A tsunami warning that was issued after an earthquake struck off the east coast of Sulawesi Island, Indonesia, has now been lifted.
The quake, which hit at a depth of 43km, had a magnitude of 6.8, the US Geological Survey said. Authorities initially urged people to evacuate to higher ground.
“It is clear that the quake has tsunami potential,” said geophysics agency spokesperson Taufan Maulana. “Residents are advised to evacuate as soon possible.”
The epicenter of the quake was far from the Sulawesi city of Palu, which was devastated by an earthquake and tsunami in September, but it was felt there and caused people to run into the streets in panic.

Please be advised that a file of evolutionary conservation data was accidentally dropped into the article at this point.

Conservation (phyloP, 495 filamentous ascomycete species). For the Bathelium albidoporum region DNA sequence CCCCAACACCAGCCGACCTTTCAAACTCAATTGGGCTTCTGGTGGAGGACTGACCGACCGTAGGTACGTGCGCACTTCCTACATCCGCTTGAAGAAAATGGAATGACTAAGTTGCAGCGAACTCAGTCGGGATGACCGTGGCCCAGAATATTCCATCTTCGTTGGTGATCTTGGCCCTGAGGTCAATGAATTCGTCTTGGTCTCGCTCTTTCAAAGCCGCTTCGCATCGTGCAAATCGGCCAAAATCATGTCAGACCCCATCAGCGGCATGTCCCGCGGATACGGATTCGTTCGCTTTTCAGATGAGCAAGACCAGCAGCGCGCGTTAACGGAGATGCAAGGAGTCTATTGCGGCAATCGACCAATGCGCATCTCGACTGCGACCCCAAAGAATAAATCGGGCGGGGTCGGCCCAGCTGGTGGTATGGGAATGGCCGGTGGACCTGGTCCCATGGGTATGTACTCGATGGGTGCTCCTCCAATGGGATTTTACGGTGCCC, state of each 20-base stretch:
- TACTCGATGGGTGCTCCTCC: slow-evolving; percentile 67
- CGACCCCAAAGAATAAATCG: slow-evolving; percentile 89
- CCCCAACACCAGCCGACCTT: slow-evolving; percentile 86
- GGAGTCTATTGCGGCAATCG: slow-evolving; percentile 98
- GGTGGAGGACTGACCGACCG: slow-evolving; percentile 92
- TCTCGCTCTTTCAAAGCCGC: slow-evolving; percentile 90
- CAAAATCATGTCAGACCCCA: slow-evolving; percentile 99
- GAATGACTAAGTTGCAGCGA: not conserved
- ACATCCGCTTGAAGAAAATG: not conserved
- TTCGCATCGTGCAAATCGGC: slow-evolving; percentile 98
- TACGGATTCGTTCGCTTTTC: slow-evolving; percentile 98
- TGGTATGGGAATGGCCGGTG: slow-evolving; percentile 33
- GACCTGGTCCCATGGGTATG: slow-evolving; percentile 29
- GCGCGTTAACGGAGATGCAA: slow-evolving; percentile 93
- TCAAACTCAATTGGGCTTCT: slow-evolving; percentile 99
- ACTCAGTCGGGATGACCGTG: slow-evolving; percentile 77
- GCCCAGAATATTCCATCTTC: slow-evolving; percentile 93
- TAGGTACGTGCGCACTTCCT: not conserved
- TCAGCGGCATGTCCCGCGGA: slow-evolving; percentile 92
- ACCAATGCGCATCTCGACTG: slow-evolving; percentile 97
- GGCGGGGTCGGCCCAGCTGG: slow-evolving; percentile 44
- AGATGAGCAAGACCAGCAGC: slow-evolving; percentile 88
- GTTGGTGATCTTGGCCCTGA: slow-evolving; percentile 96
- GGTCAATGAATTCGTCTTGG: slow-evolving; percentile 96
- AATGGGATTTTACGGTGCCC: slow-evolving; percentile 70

There were no immediate reports of damage or casualties from the quake, the agency said, though one resident of Manado, on the northeastern tip of the island, said it was “strong and long-lasting”.
Indonesia is prone to earthquakes and volcanic eruptions due to its location on the seismically active Pacific “Ring of Fire.”
The southeast Asian country suffered its highest death toll in natural disasters in more than a decade last year, following two major tsunamis and several earthquakes, with more than 3,000 killed in Palu.